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State of New Jersey v. William Jackson

January 10, 2013

STATE OF NEW JERSEY, PLAINTIFF-RESPONDENT,
v.
WILLIAM JACKSON, DEFENDANT-APPELLANT.



On appeal from the Superior Court of New Jersey, Law Division, Hudson County, Indictment No. 07-10-1675.

Per curiam.

NOT FOR PUBLICATION WITHOUT THE APPROVAL OF THE APPELLATE DIVISION

Submitted October 16, 2012

Before Judges Harris and Hoffman.

Defendant William Jackson appeals from the denial of his motion to suppress, the denial of his motion to withdraw his guilty plea, and his sentence of five-years imprisonment, with three years of parole ineligibility.

On this appeal, defendant raises the following points for our consideration:

POINT I THE TRIAL COURT ERRED IN DENYING MR. JACKSON'S MOTION TO SUPPRESS EVIDENCE POINT II THE TRIAL COURT ERRED IN DENYING MR. JACKSON'S MOTION TO WITHDRAW HIS GUILTY PLEA POINT III THE TRIAL COURT IMPOSED A MANIFESTLY EXCESSIVE SENTENCE ON MR. JACKSON (NOT RAISED BELOW)

For the reasons that follow, we affirm.

I.

We first consider the suppression motion. The State introduced the following evidence. On June 8, 2007, at approximately 7:10 p.m., Detective Keith Ludwig of the Jersey City Police Department responded to an address on Oxford Avenue after receiving a call for assistance from the Narcotics Unit. At the scene, Officer Ray Weber informed Detective Ludwig "there w[ere] drug sales coming out of the location[.]" Outside of the home, Detective Ludwig spoke with defendant's father, who advised him that defendant lived in the home and was the person the police were seeking. Detective Ludwig then asked defendant's mother and father if they would consent to a search of their home. They invited the officers inside the home to discuss the request.

Once inside the home, Detective Ludwig asked defendant's parents if they would "sign a consent to search . . . [defendant's] bedroom, if they had access to it." They stated that they had access to the bedroom and agreed to the search. According to Detective Ludwig, he prepared a "consent to search form" and advised defendant's mother she had the right to refuse the search. Defendant's mother initialed next to a spot on the form that indicated she had a right to refuse, then signed the form.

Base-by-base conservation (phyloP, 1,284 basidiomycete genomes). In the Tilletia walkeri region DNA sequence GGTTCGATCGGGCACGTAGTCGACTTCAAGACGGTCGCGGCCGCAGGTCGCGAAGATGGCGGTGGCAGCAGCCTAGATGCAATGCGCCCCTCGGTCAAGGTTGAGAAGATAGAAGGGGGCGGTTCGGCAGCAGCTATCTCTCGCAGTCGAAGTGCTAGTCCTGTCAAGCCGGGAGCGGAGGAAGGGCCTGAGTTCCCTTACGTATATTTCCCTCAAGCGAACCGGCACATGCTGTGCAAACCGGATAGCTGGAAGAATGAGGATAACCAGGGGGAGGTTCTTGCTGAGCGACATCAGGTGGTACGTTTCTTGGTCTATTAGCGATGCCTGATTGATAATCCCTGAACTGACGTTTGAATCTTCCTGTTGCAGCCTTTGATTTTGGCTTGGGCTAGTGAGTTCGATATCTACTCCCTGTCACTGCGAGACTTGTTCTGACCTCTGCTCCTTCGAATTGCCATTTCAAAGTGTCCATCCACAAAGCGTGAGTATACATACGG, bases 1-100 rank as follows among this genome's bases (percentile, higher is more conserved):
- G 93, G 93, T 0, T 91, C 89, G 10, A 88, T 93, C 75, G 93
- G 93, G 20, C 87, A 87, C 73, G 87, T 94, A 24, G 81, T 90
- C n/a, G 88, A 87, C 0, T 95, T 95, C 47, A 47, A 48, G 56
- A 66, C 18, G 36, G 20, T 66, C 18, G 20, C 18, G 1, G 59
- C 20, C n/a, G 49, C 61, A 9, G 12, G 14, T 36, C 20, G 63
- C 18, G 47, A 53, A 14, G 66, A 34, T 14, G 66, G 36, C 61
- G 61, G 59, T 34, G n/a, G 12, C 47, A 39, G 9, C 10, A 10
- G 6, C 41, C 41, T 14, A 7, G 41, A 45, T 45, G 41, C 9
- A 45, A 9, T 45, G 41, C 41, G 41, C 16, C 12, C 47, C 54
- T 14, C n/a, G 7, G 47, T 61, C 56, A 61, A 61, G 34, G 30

Thereafter, defendant's mother led Detective Ludwig and other officers to defendant's bedroom. In the bedroom the officers found a knife, two cell phones, and a "hide-a-key," which contained what looked like Phencyclidine (PCP). The officers later recovered three more bags appearing to contain the same substance. Testing later confirmed the substance in the bags was PCP.

On October 15, 2009, a Hudson County grand jury returned a four count indictment, charging defendant with unlawful possession of a controlled dangerous substance, contrary to N.J.S.A. 2C:35-10a(1) (count one); possession of PCP, in a quantity less than ten grams, with the intent to distribute, contrary to N.J.S.A. 2C:35-5a(1) and N.J.S.A. 2C:35-5b(7) (count two); distribution of PCP, contrary to N.J.S.A. 2C:35-5a(1) and N.J.S.A. 2C:35-5b(7) (count three); and preventing an officer from effecting a lawful arrest, contrary to N.J.S.A. 2C:29-2a(2) (count four).

In arguing the motion to suppress, defense counsel contended that Detective Ludwig's timeline of events is not credible and even if the consent to search were valid, the police did ...


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